UN humanitarian chief: Famine threatens 14m in Yemen
The United Nations Under Secretary General for Humanitarian Affairs Mark Lowcock yesterday warned that 14 million people in Yemen could be “on the verge of starvation” in the coming months.
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“My assessment – my advice to you – is that there is now a clear and present danger of an imminent and great big famine engulfing Yemen: much bigger than anything any professional in this field has seen during their working lives,” Lowcock warned in an UN address in New York.
“ We warned of famine in Yemen at the beginning of last year … What I am telling you today is that the situation is now much graver.”
The total number of people facing pre-famine conditions, meaning they are entirely reliant on external aid for survival, could soon reach not 11 million but 14 million. That is half the total population of the country.
“The immune systems of millions of people on survival support for years on end are now are literally collapsing, making them – especially children and the elderly – more likely to succumb to malnutrition, cholera and other diseases,” he added.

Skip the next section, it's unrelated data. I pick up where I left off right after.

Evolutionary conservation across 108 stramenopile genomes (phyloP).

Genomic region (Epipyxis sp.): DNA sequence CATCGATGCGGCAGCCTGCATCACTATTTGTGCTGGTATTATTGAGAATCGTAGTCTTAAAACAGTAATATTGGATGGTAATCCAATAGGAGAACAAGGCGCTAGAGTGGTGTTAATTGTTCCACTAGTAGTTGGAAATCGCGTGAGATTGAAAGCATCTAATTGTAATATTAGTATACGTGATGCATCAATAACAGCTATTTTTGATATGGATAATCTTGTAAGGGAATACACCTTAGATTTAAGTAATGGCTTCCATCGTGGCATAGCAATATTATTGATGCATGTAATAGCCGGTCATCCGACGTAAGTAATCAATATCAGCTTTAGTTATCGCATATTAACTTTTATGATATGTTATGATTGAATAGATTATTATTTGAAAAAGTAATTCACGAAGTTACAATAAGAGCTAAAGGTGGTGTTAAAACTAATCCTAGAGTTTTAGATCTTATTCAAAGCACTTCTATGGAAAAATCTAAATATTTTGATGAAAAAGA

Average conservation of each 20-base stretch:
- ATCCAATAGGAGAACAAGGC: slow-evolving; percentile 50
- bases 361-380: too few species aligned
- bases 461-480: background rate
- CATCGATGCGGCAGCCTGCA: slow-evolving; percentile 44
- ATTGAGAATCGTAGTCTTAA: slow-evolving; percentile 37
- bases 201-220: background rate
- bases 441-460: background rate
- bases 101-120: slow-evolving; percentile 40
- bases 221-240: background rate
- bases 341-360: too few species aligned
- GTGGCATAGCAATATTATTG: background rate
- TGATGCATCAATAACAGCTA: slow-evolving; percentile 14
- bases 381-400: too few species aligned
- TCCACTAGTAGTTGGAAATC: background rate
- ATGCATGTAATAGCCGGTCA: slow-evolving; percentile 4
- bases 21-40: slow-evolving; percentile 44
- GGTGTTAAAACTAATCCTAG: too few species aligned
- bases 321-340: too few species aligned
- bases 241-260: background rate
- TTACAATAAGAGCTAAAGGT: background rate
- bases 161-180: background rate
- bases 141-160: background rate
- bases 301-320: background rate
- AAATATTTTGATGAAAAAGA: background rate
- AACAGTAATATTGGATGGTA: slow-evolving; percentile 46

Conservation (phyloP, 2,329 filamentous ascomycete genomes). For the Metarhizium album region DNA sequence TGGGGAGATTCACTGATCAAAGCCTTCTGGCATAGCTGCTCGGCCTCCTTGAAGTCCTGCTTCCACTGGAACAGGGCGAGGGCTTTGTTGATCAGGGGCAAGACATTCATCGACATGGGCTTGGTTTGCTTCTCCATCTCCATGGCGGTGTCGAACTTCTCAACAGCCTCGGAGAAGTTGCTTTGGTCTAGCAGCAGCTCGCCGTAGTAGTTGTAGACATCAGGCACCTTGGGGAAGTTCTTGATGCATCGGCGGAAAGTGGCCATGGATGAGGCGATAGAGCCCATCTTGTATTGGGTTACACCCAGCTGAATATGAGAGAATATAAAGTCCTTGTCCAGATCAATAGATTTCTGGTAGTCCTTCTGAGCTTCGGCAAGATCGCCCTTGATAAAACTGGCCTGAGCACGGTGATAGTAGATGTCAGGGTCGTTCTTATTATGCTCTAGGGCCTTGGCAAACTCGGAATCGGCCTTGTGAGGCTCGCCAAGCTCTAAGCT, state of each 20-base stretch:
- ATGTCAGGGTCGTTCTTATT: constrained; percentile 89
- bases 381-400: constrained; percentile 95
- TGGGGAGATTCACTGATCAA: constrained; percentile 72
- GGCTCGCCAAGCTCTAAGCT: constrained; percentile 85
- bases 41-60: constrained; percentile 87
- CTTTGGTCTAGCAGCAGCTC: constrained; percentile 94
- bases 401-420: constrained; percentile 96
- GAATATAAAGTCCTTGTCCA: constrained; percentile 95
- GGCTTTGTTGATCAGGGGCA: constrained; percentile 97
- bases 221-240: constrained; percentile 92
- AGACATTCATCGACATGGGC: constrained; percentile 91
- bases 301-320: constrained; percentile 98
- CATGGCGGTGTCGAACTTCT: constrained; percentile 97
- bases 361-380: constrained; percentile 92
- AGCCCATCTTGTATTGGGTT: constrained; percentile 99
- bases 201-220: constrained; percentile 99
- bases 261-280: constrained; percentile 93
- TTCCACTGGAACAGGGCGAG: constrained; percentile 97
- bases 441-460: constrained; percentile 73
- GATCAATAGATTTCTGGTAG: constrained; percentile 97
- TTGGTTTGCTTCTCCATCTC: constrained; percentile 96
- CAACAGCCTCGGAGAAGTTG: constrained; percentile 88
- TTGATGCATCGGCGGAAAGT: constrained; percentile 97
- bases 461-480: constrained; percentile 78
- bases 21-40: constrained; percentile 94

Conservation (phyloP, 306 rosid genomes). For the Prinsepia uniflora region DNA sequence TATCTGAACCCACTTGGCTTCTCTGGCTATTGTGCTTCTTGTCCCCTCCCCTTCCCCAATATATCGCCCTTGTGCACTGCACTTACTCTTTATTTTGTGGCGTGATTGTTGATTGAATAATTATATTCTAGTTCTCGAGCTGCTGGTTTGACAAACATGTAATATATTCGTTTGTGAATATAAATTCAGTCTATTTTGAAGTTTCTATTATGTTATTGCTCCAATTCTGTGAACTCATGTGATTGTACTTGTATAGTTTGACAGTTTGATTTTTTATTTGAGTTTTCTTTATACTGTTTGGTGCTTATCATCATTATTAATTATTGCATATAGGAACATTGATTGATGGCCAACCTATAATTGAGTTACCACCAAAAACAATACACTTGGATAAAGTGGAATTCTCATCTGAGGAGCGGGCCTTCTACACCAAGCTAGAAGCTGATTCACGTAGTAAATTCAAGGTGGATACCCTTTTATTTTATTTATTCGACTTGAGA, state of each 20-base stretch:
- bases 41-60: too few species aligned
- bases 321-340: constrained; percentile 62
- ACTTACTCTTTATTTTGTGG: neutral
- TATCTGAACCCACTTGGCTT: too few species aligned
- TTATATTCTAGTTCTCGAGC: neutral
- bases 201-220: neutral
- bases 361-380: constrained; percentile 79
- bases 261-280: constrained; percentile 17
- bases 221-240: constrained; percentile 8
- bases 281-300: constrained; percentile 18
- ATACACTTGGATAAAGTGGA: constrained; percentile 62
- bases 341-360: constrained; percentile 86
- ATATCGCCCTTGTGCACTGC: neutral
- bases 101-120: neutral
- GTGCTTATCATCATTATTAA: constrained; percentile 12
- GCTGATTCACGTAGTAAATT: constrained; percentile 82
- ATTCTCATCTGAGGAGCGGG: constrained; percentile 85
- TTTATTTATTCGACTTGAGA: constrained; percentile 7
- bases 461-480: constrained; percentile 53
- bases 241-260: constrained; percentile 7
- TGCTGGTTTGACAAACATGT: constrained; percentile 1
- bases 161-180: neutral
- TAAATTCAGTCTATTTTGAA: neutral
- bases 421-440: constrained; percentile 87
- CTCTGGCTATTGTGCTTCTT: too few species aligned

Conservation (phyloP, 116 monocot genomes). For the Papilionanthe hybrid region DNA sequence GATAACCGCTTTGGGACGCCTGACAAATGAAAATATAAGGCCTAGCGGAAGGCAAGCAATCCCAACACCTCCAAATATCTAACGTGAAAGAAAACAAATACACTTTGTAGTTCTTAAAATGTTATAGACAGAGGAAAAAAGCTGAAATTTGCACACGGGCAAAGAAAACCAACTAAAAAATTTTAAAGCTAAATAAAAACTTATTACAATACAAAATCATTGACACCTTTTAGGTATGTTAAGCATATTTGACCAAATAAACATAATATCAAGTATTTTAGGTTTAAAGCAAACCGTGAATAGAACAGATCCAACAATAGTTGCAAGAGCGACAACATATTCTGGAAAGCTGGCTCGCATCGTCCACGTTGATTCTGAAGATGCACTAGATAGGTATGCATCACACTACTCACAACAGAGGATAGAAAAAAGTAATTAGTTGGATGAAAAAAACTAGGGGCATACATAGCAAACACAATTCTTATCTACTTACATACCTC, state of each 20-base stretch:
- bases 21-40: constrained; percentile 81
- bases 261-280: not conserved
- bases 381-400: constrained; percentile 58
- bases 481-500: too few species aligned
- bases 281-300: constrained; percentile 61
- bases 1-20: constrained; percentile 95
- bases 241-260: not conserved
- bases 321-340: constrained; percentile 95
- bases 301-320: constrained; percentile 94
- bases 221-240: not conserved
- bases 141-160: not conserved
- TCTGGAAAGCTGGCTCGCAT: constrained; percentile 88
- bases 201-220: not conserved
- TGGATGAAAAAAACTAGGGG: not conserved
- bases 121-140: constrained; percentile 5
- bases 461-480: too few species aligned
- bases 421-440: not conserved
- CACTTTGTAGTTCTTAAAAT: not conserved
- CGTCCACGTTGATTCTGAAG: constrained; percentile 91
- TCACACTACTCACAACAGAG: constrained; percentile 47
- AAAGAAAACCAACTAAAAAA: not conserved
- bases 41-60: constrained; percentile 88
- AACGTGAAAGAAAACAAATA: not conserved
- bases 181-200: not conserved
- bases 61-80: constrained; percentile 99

The World Food Programme warned on 16 October that famine could affect up to 12 million people in Yemen in the coming months.
Impoverished Yemen has remained in a state of civil war since 2014, when Houthi rebels overran much of the country, including the capital Sana’a.
In 2015, Saudi Arabia and its Arab allies launched a massive air campaign aimed at reversing Houthi military gains and shoring up Yemen’s embattled government.
According to UN officials, more than 10,000 people have been killed in the war, while more than 11 per cent of the country’s population has been displaced.